In 1861, the rumblings of the Civil War were just beginning and the work of the Underground Railroad was in full swing. Christians from the Union bravely joined the slavery abolition movement and saved runaway slaves from their evil masters. Both the Confederacy and the Union armies pressed their male citizens into military service. A group of friends and families is followed as they make brave and heroic decisions that forever alter the course of American history.
Production Quality (1.5 points)
Though this is an obviously amateurish production, a lot of time and money was spent on making sure that the sets, locations, and props of this film were historically realistic. They succeeded in this goal, but it was at the expense of other production elements. Camera work is fine, especially in the action scenes, but video quality is blurry at times. Audio quality is fine, but the soundtrack is a bit generic. Furthermore, there is a lot of wasted time and one too many dead scenes, which reflects poor editing, even though there is a lot of content to use here. Nevertheless, this is at least an average production that spends time making certain elements good; it is at the very least a starting point for greater things in the future.
Plot and Storyline Quality (.5 point)
Though this is a period of history that is very much under-explored in Christian film and though there is a lot of potentially interesting content in The Light of Freedom, this film is a collection of random disjointed stories that have no real correlation or driving focus. Care is given to historical accuracy, but with this comes archaic Shakespearean dialogue that the viewers cannot relate to. Most scenes are full of information dumps that do not allow the content to develop naturally. All of the subplots and characters presented need further development so that we can get to know them better and truly understand how we can relate to what is happening. The purpose of these stories, aside from the historical content, is quite vague, even though there are plenty of opportunities for overarching themes here. The sheer amount of scenes that contain characters sitting around and talking about trite ideas is frustrating because this time could be given instead to truly character-building, focused, and meaningful content. In short, while we can see a lot of potential in this story, it’s disappointing that it does not follow through.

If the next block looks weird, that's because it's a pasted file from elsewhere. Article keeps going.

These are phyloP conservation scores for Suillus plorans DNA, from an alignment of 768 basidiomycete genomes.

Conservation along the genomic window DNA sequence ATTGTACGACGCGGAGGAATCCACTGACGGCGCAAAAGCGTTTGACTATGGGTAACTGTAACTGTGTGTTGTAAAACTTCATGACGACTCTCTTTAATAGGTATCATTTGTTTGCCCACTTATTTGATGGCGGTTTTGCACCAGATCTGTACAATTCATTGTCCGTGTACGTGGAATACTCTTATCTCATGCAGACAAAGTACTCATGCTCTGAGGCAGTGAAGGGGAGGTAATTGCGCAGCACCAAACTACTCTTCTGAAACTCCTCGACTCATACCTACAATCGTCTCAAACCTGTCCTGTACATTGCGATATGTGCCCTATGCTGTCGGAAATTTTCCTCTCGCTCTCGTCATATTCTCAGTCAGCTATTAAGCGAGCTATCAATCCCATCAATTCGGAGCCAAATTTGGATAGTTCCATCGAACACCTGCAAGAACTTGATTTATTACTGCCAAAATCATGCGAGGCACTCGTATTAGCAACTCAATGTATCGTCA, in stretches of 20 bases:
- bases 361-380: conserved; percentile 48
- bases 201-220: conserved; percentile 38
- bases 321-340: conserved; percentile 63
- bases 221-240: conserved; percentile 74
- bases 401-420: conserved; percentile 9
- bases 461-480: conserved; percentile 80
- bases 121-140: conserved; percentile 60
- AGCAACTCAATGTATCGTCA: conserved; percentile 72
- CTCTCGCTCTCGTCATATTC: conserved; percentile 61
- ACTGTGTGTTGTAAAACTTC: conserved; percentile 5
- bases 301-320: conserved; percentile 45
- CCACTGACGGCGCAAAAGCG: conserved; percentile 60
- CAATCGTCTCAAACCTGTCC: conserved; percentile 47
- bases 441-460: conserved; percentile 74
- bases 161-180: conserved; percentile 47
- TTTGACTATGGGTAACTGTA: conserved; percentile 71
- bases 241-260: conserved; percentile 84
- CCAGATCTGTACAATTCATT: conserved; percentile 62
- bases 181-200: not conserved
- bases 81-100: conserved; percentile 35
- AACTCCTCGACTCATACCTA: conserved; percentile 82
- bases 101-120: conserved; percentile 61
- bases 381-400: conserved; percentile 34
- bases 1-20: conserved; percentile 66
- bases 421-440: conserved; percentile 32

Acting Quality (1.5 points)
Though this is a largely amateur cast, they are mostly fine. They are sometimes too theatrical, but costuming is at least authentic. There is a need among this cast for more realistic emotions, but they are at least trying, which is the best we can ask for in this situation.
The Light of Freedom desperately needs a remake, or at least another Civil War film like it. This is an important period in American history for many reasons, one being that it was a time when Christians made a true difference in the culture. Thus, we absolutely need more Christian films about this era. It is certainly hard to be historically authentic on a limited budget, but this creative team pulls it off well. Now if they can just improve other elements, such as characters and plot, they will be well on their way to greatness.
Final Rating: 3.5 out of 10 points